Bookclub pick by Good Mythical Morning book clubThe most important thing with nonfiction books like this one is to learn something new and that's what happened after reading this bookThis book takes a different approach as Johnson calls it The Hummingbird effect which is different from the butterfly effect as in he looks at inventions that had their effect on other innovations in completely different fields in an almost not intentional or intentional way He also talks about some of the non standard inventions like glass and time and clean or approaches some well established inventions in a new way that is new and refreshing like light and sound and cold Of course the book as it says in the introduction looks solely on the way these innovations affected and came about in the US and Europe so the we in the title is actually about how Americans and Europeans innovated these ideas or made any progress with them The only drawback is that he doesn't mention how some of the innovations came to being first in some other places like Asia or some Arabian country I enjoyed this book the info and little pictures that came with it and Johnson's style is really smooth and introduces new information and historical facts with so much ease Highly recommended


  9. Book Book says:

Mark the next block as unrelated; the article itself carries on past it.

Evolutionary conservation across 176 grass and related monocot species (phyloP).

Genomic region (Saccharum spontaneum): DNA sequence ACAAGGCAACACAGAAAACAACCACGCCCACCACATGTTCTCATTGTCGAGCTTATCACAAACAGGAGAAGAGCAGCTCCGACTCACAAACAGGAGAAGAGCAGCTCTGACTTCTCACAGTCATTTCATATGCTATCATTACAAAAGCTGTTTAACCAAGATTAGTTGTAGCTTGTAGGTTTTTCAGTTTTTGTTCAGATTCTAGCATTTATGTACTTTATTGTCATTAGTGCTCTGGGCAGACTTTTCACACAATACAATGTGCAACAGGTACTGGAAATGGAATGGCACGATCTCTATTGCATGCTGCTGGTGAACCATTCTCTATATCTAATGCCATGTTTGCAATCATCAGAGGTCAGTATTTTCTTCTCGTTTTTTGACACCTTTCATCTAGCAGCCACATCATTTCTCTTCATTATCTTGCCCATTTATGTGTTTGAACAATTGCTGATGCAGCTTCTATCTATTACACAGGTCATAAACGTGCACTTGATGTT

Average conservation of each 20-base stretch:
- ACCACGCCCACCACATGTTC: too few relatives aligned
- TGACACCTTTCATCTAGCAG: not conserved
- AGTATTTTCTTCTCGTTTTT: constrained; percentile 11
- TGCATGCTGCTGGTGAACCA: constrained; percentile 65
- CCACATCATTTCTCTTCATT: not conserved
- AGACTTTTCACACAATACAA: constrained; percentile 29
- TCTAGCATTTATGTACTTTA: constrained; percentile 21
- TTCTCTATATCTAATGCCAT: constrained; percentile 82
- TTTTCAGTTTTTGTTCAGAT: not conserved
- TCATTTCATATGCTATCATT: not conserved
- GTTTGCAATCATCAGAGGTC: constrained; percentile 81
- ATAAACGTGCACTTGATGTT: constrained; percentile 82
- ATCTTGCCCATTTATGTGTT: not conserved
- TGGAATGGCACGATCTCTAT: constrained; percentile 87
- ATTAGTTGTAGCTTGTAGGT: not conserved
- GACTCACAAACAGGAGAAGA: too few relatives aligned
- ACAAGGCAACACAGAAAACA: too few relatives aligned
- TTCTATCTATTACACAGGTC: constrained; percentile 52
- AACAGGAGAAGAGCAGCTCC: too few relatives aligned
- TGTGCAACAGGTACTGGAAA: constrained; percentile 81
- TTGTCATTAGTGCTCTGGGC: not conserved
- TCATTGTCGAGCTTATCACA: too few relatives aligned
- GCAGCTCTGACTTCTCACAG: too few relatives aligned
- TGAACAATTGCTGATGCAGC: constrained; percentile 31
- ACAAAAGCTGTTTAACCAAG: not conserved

How We Got to Now Six Innovations That Made the Modern World by Steven Johnson“How We Got to Now is a fascinating history on how six major innovations caused strange chains of influence Contributing editor to Wired magazine and best selling author of seven books Steven Johnson provides the readers with a real treat Brilliant storytelling and a keen eye for patterns of intersection of science and technology results in a wonderful reading experience This captivating 304 page book includes the following six chaptersinnovations 1 Glass 2 Cold 3 Sound 4 Clean 5 Time and 6 Light Positives1 Great science writing It’s well researched enlightening and a pleasure to read 2 Fascinating topic how innovations are connected and the strange chains of influence resulting from them3 Excellent format Each chapter covers a specific innovation The prose is smooth and informative Johnson is a gifted storyteller4 Great use of photos and visual material to complement the excellent narration5 A recurring theme throughout the book “Innovations usually begin life with an attempt to solve a specific problem but once they get into circulation they end up triggering other changes that would have been extremely difficult to predict” It’s what the author refers to as the “hummingbird effect”6 The focus of the book is on how the changes came about 7 Love how science history and technology are weaved into great storytelling “After years of trial and error experimenting with different chemical compositions the Murano glassmaker Angelo Barovier took seaweed rich in potassium oxide and manganese burned it to create ash and then added these ingredients to molten glass When the mixture cooled it created an extraordinarily clear type of glass Struck by its resemblance to the clearest rock crystals of uartz Barovier called it cristallo This was the birth of modern glass”8 Enlightening tidbits throughout “In the monasteries of the twelfth and thirteenth centuries monks laboring over religious manuscripts in candlelit rooms used curved chunks of glass as a reading aid”9 What propelled the modern self? Find out10 An interesting look at ice “This was Tudor’s frugal genius he took three things that the market had effectively priced at zero—ice sawdust and an empty vessel—and turned them into a flourishing business” Cool stuff11 A fascinating look at the history of Chicago “The conventional story about Chicago is that it was made possible thanks to the invention of the railroad and the building of the Erie Canal But those accounts tell only part of the story The runaway growth of Chicago would have never been possible without the peculiar chemical properties of water its capacity for storing and slowly releasing cold with only the slightest of human interventions”12 A look at simultaneous inventions “One of those simultaneous inventors was the French engineer Ferdinand Carré who independently designed a refrigeration machine that followed the same basic principles as Gorrie’s”13 What is the connection between telephones and the building of skyscrapers? Find out14 The invention of the vacuum tube “Over the next decade engineers at Bell Labs and elsewhere modified his basic three electrode design removing the gas from the bulb so that it sealed a perfect vacuum transforming it into both a transmitter and a receiver The result was the vacuum tube the first great breakthrough of the electronics revolution a device that would boost the electrical signal of just about any technology that needed it”15 An interesting history of clean “It is a well known story that the Hungarian physician Ignaz Semmelweis was roundly mocked and criticized by the medical establishment when he first proposed in 1847 that doctors and surgeons wash their hands before attending to their patients”16 Great insights into the development of measuring time “KEEPING PROPER TIME IS ULTIMATELY all about finding—or making—things that oscillate in consistent rhythms the sun rising in the sky the moon waxing and waning the altar lamp the uartz crystal The discovery of the atom in the early days of the twentieth century—led by scientists such as Niels Bohr and Werner Heisenberg—set in motion a series of spectacular and deadly innovations in energy and weaponry nuclear power plants hydrogen bombs”17 Interesting insights on why Thomas Edison gets the credit for the light bulb18 The “mystery” behind flash photography and the tool it provided that led to a grand movement of social reform19 The history of neon lights and bar codes and its impact20 Notes and a formal bibliography Negatives1 I would have added a timeline to show how these six innovations intersected 2 Those who saw the documentary will not find anything particularly different from the book In summary this book was a real treat; it’s beautifully written and uite enlightening Steve Johnson selects six basic innovations that have impacted the world and does a wonderful job of showing how they went beyond just solving the initial intended problem I can’t recommend this gem enough Further recommendations “Where Good Ideas Come From” by the same author “The Innovators” and “Steve Jobs” by Walter Isaacson “The Idea Factory” by Jon Gertner “Alan Turing” by Andrew Hodges “The Innovator’s Method” by Nathan Furr “Outliers” by Malcolm Gladwell “Drive” by Daniel H Pink “Switch” and “Made to Stick” by Chip Heath and “The Power of habit” by Charles Duhigg